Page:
Tuesday, June 29, 2021

The Orpheus Plot

Sweidler, Christopher. The Orpheus Plot. 
June 15th 2021 by HarperCollins
E ARC provided by Edelweiss Plus

In a world where Miners who live in the asteroid belt ("Belters") don't much like the Navy who regulates them, Lucas Adebayo still wants to join the Navy. His adopted sister, Tali, has been accepted into training school on the ship Orpheus, since she was born on Mars but came to live with Lucas and his father after her parents were killed. Lucas hopes she can get him into the academy, but she is surprisingly reluctant. When a chance encounter results in him being admitted, he is thrilled but a littler wary. Luckily, most of the other students are kind, and he finds good friends in Rahul, Maria, and Elena. Some of Lucas' academics are poor, but he makes up for them by having real world skills in flying and mechanical maintenance. When the group travels off ship, he meets some sketchy people who give him a chip, and while he's leery of using it, Rahul thinks he can diagnose it without it connecting to the Orpheus' computers. Unfortunately, it does just that, and lets a group of Belters bent on revolution onto the ship. Even the Rieschling Base is overtaken, so the students have nowhere to turn. Even Tali is suspect, but Lucas and his friends need to use all of their skills to deal with the chaos and try to find some way to save themselves and their school. 
Strengths: The set up of Lucas' world gives us just enough information to pull us right in and join his journey from Belter (where personal hygiene is hard!) to cadet, where there are new uniforms and big responsibilities. The fact that his academics are a little weak but his work ethic helps him is a great message. Tali is a fascinating character who has hidden depths. The cadets work well together and put their knowledge to good use, and of course get the better of their oppressors. A fast-paced, interesting science fiction adventure!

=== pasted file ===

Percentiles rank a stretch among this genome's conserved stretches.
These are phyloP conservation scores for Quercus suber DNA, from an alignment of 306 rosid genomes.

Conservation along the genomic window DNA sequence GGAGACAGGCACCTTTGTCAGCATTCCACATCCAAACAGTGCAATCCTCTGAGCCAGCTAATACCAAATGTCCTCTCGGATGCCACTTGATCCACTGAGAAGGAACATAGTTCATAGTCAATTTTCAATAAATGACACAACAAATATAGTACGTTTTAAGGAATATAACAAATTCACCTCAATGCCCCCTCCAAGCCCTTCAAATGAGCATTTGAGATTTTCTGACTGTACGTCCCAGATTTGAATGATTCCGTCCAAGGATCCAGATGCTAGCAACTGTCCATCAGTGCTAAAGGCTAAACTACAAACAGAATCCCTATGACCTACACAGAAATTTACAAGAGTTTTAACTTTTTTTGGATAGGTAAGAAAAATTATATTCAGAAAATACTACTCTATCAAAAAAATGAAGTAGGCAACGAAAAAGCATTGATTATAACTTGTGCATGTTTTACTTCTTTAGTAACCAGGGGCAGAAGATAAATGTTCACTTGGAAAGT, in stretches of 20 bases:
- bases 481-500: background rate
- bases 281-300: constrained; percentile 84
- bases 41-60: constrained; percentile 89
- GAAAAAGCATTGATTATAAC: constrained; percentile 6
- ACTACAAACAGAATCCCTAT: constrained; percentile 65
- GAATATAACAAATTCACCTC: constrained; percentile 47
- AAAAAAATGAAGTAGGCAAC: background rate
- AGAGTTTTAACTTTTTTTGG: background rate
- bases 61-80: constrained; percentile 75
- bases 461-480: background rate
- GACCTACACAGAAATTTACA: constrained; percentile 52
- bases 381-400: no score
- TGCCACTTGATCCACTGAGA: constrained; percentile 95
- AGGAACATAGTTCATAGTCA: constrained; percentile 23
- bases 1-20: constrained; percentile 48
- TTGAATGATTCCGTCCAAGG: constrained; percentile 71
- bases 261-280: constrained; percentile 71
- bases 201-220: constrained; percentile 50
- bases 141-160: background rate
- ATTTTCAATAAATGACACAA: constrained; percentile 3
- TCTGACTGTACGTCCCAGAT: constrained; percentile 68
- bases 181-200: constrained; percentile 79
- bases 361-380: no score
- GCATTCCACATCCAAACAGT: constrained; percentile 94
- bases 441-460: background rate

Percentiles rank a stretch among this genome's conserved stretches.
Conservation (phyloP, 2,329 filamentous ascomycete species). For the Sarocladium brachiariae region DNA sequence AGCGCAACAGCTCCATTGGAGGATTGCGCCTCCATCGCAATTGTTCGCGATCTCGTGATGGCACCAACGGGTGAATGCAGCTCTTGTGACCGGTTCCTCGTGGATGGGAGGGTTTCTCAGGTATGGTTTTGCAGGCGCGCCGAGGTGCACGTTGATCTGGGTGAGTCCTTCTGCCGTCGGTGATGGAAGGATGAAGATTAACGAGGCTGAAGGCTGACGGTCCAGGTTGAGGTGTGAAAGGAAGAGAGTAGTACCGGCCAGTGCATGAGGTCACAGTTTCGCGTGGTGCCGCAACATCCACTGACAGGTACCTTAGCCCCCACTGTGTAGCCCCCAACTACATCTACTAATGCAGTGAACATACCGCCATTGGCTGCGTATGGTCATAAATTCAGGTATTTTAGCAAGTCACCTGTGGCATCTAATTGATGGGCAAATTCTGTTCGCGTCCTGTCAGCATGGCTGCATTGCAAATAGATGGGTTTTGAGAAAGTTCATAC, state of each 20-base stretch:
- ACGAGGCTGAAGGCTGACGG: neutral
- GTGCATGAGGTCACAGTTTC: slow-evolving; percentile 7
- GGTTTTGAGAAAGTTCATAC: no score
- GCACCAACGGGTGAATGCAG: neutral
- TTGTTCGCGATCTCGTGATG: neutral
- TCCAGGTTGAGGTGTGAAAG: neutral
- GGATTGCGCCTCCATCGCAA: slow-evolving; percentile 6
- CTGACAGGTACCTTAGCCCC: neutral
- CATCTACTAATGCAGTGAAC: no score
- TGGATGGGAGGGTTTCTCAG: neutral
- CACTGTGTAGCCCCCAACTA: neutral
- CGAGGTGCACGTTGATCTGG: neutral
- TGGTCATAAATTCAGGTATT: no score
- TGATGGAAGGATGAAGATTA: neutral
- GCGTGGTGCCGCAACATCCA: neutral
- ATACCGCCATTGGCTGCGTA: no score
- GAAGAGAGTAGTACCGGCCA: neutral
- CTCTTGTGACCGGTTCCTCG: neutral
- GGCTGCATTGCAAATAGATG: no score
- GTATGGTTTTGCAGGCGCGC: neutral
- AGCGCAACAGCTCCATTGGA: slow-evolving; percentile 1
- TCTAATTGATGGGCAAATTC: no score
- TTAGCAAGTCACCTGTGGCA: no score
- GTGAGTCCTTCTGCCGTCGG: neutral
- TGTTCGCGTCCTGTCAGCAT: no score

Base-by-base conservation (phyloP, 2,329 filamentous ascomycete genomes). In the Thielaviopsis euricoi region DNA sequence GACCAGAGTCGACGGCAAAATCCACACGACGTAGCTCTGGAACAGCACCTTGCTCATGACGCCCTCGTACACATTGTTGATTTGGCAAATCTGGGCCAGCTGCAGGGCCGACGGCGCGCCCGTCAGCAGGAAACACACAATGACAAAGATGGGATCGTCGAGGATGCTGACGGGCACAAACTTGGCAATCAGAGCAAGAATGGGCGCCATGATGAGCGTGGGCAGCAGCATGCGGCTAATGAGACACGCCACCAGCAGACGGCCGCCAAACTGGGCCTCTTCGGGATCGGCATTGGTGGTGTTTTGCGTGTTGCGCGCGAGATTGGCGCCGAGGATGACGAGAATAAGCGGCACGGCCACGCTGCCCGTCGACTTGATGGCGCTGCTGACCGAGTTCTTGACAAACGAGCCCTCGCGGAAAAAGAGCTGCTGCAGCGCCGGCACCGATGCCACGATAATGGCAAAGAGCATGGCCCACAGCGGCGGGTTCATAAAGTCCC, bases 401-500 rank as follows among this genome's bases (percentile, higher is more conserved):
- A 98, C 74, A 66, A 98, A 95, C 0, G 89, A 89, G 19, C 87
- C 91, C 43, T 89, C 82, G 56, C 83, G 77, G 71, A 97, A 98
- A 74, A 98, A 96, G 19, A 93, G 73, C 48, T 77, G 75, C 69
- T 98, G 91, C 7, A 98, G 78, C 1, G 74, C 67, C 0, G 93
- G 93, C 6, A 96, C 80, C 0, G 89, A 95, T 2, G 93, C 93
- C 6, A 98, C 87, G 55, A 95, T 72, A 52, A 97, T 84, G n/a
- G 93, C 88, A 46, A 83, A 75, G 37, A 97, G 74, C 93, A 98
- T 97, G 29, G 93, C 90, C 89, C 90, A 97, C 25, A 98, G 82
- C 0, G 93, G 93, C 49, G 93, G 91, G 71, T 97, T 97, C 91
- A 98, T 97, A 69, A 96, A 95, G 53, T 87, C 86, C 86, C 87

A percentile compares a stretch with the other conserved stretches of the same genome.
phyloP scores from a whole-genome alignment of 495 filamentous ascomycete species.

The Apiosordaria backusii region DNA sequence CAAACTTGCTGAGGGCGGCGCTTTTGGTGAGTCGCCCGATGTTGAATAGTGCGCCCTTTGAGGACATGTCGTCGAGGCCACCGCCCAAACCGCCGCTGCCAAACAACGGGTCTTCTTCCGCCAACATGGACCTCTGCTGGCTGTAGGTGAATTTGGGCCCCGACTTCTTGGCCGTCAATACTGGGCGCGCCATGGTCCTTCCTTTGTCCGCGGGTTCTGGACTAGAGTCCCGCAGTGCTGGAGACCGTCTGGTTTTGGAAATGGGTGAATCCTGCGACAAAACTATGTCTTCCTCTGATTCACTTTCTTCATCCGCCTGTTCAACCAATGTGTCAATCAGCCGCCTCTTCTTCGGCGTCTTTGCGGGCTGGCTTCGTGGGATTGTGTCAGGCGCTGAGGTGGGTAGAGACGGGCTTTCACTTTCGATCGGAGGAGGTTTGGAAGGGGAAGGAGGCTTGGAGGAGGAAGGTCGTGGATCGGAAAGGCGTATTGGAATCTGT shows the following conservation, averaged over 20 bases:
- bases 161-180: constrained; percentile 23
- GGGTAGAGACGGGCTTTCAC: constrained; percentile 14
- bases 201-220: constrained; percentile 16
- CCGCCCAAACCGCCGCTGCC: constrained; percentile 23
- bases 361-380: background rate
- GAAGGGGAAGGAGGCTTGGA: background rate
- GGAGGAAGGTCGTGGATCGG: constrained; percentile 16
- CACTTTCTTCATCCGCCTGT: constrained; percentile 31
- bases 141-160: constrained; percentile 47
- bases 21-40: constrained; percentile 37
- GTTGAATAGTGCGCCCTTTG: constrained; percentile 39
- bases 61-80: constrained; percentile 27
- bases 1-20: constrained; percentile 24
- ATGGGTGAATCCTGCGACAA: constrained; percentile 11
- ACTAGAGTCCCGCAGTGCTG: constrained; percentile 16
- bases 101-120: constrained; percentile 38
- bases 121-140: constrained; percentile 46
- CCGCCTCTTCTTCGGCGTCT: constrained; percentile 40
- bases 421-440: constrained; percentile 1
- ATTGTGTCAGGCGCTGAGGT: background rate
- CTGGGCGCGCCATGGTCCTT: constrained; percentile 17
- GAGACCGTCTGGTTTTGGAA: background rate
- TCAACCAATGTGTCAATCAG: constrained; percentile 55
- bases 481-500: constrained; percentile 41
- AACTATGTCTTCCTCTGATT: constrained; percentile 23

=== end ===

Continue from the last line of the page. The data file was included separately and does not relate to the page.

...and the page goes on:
Weaknesses: I wish that the Belters had found a better way to change their situation than taking over ships, but it certainly makes for an intense story!
What I really think: Perfect for readers who want a little more space adventures like Landers' Blastaway or Levy's Seventh Grade vs. the Galaxy, or this author's fantastic In the Red.  There is always room in a library collection for books with what I think of as a Star Trek vibe-- they boldly go where no one has gone before and have a variety of adventures without veering into dystopia. 

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